September 1, 2008

 

USDA confirms Russia de-lists 19 US poultry suppliers

   

 

The US Department of Agriculture confirmed Friday (August 29) that Russia had removed 19 US poultry plants from the list of approved export sites.

 

"On August 28, Russia sent a letter to USDA stating that as of September 1, nineteen poultry establishments would be de-listed as a result of their most recent audit," said Amanda Eamich, spokeswoman for the USDA's Food Safety and Inspection Service, in a statement.

 

Russia's federal food quality watchdog Rosselkhoznadzor said Friday the 19 plants were removed from the approved poultry supplier list because they did not meet Russian food safety requirements.

 

According to the USDA, among the delisted plants include Tyson Foods' Carthage, Miss., and Clarksville, Ark., plants; Sanderson Farms facilities in Hazelhurst and Collins, Miss.; Butterball LLC's plant in Carthage, Mo.; Mountaire Farms' plants in Millsboro and Selbyville, Del.; Simmons Foods' plants in Southwest City, Mo., and Siloam Springs, Ark.; Peco Foods' facilities in Bay Springs and Sebastopol, Miss.; Peterson Farms' facility in Decatur, Ark.; Choctaw Maid Farms' plant in Forest, Miss.; New Oxford Foods' plant in New Oxford, Pa.; Wayne Farms' plant in Laurel, Miss.; and Case Farms' facility in Dudley, N.C.

 

Despite the de-listings, other plants are still approved to ship poultry products to Russia.

 

The USDA said in the statement that the facilities no longer approved for shipment to Russia are in compliance with US food safety regulations.

 

A possible list of the plants was leaked in Russia and was reported by Russian media. Some of the plants on that list are owned by Tyson Foods Inc. (TSN), Jennie-O Turkey Store and Sanderson Farms.

 

Gary Mickelson, spokesman for Tyson Foods, issued a statement that said, "While we have not received confirmation from the US government, there are reports three of our US poultry plants have been de-listed by Russia. We do not believe this will have any significant impact on our export sales, since two of the affected plants have not recently been shipping anything to Russia and because we have 16 other approved US plants available to continue meeting the needs of our Russian customers."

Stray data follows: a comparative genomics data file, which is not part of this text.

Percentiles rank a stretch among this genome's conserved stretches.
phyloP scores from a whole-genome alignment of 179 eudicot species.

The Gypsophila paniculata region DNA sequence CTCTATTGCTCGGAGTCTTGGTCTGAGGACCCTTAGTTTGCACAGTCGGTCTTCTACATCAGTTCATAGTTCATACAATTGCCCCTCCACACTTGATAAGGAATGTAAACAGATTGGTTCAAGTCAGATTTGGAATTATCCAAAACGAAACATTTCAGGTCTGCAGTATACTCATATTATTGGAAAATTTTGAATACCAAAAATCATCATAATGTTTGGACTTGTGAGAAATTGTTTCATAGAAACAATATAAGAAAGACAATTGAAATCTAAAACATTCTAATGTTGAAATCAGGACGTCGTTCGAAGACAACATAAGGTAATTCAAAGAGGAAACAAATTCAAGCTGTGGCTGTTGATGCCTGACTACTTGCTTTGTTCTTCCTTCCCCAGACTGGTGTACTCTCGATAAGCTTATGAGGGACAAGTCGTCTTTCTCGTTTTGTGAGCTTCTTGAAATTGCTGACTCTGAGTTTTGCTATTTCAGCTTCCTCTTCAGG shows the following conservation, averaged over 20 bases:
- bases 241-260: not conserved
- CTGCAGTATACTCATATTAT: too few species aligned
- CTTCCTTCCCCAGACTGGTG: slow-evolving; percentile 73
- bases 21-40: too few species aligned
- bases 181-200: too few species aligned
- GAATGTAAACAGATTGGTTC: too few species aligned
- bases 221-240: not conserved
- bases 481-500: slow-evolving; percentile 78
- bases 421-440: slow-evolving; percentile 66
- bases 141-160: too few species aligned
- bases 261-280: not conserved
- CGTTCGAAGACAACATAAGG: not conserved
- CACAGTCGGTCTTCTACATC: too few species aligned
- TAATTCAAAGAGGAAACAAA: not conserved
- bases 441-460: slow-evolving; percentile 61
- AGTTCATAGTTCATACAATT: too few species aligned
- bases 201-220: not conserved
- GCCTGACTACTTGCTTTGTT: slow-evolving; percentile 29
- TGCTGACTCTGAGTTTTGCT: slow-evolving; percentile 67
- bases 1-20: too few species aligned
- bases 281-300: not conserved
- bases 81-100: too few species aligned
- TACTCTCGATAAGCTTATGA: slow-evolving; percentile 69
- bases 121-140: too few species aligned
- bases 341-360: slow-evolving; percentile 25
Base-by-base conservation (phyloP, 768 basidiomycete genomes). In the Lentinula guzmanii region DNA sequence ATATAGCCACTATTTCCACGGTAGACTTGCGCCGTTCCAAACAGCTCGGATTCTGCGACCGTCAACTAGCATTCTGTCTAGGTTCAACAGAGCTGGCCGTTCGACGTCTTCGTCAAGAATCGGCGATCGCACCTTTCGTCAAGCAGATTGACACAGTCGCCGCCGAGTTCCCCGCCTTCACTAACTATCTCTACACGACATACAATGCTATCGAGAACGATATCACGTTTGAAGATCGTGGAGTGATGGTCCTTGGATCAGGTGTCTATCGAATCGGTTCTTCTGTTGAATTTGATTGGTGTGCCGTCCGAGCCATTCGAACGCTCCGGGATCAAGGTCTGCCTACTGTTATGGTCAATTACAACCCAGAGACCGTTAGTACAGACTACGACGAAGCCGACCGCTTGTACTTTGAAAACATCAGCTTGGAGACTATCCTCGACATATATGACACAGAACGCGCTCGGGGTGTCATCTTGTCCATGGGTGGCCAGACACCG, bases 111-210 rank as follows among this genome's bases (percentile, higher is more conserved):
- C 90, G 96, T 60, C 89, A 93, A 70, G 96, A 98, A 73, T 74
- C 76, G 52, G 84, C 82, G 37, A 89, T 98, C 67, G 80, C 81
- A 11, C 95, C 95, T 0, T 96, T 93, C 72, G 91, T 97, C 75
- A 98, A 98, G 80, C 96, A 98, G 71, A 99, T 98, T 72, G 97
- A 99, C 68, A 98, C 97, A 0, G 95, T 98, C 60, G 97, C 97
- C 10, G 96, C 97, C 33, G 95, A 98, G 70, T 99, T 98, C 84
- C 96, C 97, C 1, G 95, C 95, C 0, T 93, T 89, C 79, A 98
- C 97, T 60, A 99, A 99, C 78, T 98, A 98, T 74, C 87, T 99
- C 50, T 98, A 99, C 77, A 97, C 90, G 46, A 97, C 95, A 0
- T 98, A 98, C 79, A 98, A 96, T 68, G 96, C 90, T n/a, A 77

While Russia's domestic production is growing, Russia cannot yet fill its poultry consumption needs solely with its own product, said Toby Moore, vice president of communications for the USA Poultry & Egg Export Council, in an e-mailed statement. Of all the countries that export poultry to Russia, the US is in the best position to remain a major supplier for some time to come, he said.

 

"We have been waiting for the Russian Veterinary and Phytosanitary Service to inform our government of the results of the recent series of audits of US poultry plants and cold storage facilities that were conducted by VPSS in July and August," Moore said.

 

"Unfortunately, we learned today that VPSS has removed 19 of these establishments from the list of facilities approved for export to Russia for various deficiencies cited by the VPSS auditors," Moore said.

 

While this is a larger-than-normal number of establishments to be suspended from Russian approval, Moore said he was confident that other facilities can step up and still be able to meet the needs of the Russian market.

 

Under the bilateral poultry agreement between the US and Russia, the USDA can audit the suspended facilities relative to the deficiencies cited by VPSS, Moore said. The USDA has the authority under the agreement to re-approve those establishments to resume exporting to the Russian Federation.

 

"Russia also issued a cautionary statement on 29 other US plants, saying that product originating in those plants was tested and showed levels of certain substances that were higher than Russia allows," Moore said.

 

Under the terms of the bilateral poultry agreement with Russia, all US poultry shipped to Russia is tested for a variety of substances and must be within the established tolerances in order to gain approval for shipment by USDA, Moore said.

 

VPSS cited its inability to visit US poultry farms as one of its primary reasons for suspending imports from the 19 plants, he said. However, the US-Russia poultry agreement contains no provision for on-farm visits during routine audits by VPSS, and US companies have in place rigid biosecurity programs that don't allow visitors to enter live poultry production farms to protect human and animal health.

 

Meanwhile, USAPEEC pledged to work with USDA to determine if in fact these establishments are even interested in remaining eligible to export US poultry to Russia, Moore said.  
     

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